Kawhi Leonard drew some fresh heat in the NBA MVP race this week after a masterful two-way performance against the Rockets and their MVP candidate James Harden. This isn’t to say that Kawhi is a sudden MVP candidate, just that his candidacy reached a fever pitch this week.
One night later, Russell Westbrook put up 58 points in vain as the Thunder lost their fourth straight. Make no mistake: Oklahoma City lost in spite of Westbrook. The Thunder won the 35 minutes Russ was on the court and badly lost the 13 he sat.
Harden, meanwhile, continues to put up absurd numbers regularly for a very good team. Oh, and LeBron James is putting up career numbers in assists and rebounds, which says something considering we’re talking about LeBron Freaking James.
This is a legitimate MVP race with four excellent candidates.
So, why are we in a rush to consider it settled right now?
It’s here where I note that I declared Kawhi the victor after his transcendent moment against Houston; never forget that Twitter isn’t real and I am not an authoritative voice on anything, much less basketball. I have also in the past made the case for Harden over Westbrook, and I have been sympathetic to Paul Flannery’s argument that it should go to LeBron based on his regular season excellence and his inevitable postseason dominance.
Really, instead of making grand declarations in early March, we should appreciate how strong the four cases are and let this play out over the next five weeks.
At Deadspin, Albert Burneko makes the entertainingly wrong case that Westbrook is the obvious choice and any other pick will look like ahistoric foolishness in the future. The basis of this argument is that Westbrook is leading the NBA in scoring and averaging a triple-double, something that has never been done.
He’s also on track to break the record for usage rate and has an insanely high assist rate. His team would be lottery-bound if not for his presence; instead, they are destined for a lower playoff seed.
But so much of Westbrook’s candidacy is tied up in round numbers, which really mean nothing. Russ is at risk of falling below 10 assists per game if he has seven or fewer in his next contest.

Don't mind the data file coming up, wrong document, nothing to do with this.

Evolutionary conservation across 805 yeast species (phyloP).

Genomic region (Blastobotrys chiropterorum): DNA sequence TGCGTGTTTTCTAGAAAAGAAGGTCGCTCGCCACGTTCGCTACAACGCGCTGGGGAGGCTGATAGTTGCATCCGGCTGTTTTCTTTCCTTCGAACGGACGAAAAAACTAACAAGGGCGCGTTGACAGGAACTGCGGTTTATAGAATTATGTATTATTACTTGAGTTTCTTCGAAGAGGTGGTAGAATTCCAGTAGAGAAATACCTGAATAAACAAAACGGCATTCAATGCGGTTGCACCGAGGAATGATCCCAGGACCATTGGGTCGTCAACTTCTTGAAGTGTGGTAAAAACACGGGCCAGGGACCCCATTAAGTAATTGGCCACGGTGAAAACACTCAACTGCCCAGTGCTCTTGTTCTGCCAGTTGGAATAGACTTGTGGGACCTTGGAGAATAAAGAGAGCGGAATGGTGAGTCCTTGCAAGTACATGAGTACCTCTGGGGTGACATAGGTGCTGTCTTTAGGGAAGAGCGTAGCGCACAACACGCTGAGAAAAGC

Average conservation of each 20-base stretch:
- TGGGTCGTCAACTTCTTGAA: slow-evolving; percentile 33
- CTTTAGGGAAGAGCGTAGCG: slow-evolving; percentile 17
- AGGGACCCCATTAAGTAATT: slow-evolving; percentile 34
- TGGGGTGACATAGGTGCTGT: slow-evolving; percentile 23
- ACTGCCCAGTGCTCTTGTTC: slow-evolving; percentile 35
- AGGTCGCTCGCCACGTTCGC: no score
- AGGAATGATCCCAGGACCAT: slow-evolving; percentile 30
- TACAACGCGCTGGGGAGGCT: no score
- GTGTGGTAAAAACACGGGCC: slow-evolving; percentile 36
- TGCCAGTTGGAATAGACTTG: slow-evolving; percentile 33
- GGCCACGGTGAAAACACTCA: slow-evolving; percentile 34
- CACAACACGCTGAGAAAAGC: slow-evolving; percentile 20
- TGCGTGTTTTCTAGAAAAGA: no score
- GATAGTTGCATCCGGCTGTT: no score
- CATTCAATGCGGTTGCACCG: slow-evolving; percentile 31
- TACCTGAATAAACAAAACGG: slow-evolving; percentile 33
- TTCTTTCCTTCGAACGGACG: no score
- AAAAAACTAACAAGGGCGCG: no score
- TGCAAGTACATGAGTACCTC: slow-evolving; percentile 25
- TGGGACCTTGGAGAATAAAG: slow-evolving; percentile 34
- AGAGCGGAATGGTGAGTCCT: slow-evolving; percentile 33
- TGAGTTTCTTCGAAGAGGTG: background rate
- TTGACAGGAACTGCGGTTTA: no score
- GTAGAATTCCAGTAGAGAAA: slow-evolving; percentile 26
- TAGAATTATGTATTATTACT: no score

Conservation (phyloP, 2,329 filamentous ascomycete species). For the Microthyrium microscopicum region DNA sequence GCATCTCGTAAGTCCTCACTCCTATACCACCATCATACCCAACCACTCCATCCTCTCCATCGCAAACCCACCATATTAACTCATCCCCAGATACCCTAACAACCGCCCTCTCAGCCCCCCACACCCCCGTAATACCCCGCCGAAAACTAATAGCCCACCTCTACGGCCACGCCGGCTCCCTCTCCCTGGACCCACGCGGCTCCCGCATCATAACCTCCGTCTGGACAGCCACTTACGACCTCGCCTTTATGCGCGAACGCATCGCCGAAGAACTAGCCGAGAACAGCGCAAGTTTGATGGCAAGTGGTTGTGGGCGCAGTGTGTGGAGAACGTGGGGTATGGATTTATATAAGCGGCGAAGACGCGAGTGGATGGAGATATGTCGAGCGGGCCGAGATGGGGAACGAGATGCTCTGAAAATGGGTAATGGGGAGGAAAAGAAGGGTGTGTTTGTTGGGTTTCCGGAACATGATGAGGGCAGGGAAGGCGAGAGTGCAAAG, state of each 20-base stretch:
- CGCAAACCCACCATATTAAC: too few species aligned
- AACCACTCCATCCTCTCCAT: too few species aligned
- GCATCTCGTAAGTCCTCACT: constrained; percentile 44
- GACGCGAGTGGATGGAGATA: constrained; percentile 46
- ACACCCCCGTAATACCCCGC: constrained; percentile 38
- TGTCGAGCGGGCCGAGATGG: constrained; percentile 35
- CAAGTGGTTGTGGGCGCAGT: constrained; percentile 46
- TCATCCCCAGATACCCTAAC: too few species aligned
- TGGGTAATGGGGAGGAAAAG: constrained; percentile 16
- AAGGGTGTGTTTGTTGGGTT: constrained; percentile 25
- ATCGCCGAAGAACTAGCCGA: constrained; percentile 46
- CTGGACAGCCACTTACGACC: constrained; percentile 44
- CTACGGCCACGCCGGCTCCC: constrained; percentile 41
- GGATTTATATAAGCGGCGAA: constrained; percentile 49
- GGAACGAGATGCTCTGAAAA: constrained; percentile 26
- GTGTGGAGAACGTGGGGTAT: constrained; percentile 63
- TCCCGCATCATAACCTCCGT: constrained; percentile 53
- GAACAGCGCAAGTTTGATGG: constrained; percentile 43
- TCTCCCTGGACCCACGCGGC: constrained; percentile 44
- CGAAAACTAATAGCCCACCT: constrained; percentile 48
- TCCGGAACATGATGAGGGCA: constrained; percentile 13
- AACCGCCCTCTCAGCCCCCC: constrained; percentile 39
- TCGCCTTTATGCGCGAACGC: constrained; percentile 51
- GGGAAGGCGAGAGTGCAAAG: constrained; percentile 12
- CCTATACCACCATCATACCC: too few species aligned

Will Westbrook’s case for MVP really be materially different if he averages 32-11-9.8 on the season, just missing the triple-double year? Of course not! It would still be a historically great individual effort.
Achieving the round numbers don’t automatically translate into clinching the MVP. Westbrook’s season is amazing whether he averages 9.8 or 10.2 assists per game.
Besides, it’s not like what Harden is doing is some ho-hum accomplishment. No one has averaged 29 points and 11 assists per game since 1973, when Tiny Archibald accomplished that for a mediocre Kansas City-Omaha Kings team. Harden’s doing it for a squad on pace to win 56 games. Harden was given a new position and the reins to a team loaded with shooters, and he’s aced just about every test.
Harden also happens to be averaging just three points fewer than Westbrook on six fewer shots per game. Kawhi and LeBron are each six points per game behind Russ on about eight fewer shooting possessions. This might be dismissed as contrarianism or fealty to efficiency. But if we’re going to base MVP candidacies on numbers, we should look at all of the numbers. And the basic fact is that it’s easier to win the scoring title when you’re taking four shots per game more than any other player.
There’s no doubt that Westbrook’s performance has been incredible on a nightly basis. Burneko’s smartest point is that the consistency of Westbrook’s breathtaking excellence has dulled its impact: he has actually made 40-10-10 look normal. It’s not. This is something to keep in mind as we watch the last 20 games and judge the candidates on their merits.
It’s also something to remember as we weigh LeBron’s case. We’ve had 14 years of LeBron doing unthinkable things in the NBA. He is as good as ever this season, carrying a heavy load for an excellent team. History suggests he’s still the best player in the NBA, despite having fallen out of the MVP race most seasons. Ask the Warriors circa June 2016.
There’s some real cognitive dissonance going on when we genuflect before LeBron when the playoffs begin, but dismiss his case as the most valuable player in the league just before that. If we roll our eyes at Karl Malone’s 1997 MVP over Michael Jordan, shouldn’t we be suspect of any MVP not won by LeBron in the current era?
As for Kawhi, the odds of him actually winning the MVP are low. Defense still isn’t priced into the MVP award as it should be. Leonard is the reigning two-time Defensive Player of the Year, anchoring the league’s best resistance again. He’s the only defender in the league you can trust to guard LeBron and Steph Curry.
Just as Westbrook’s high usage rate and penchant for triple-doubles is historic, so is Kawhi’s two-way game. His impact on the game reminds me of Hakeem Olajuwon — Leonard just looms on every possession on both ends. That doesn’t result in particularly gaudy numbers (though he is averaging 30 per game over the last two months). But to dismiss it out of hand in deference to Westbrook seems misguided.
Westbrook could very well win the MVP, and may deserve it more than any other candidate. The race isn’t over yet, though. Let’s see what happens before anointing anyone.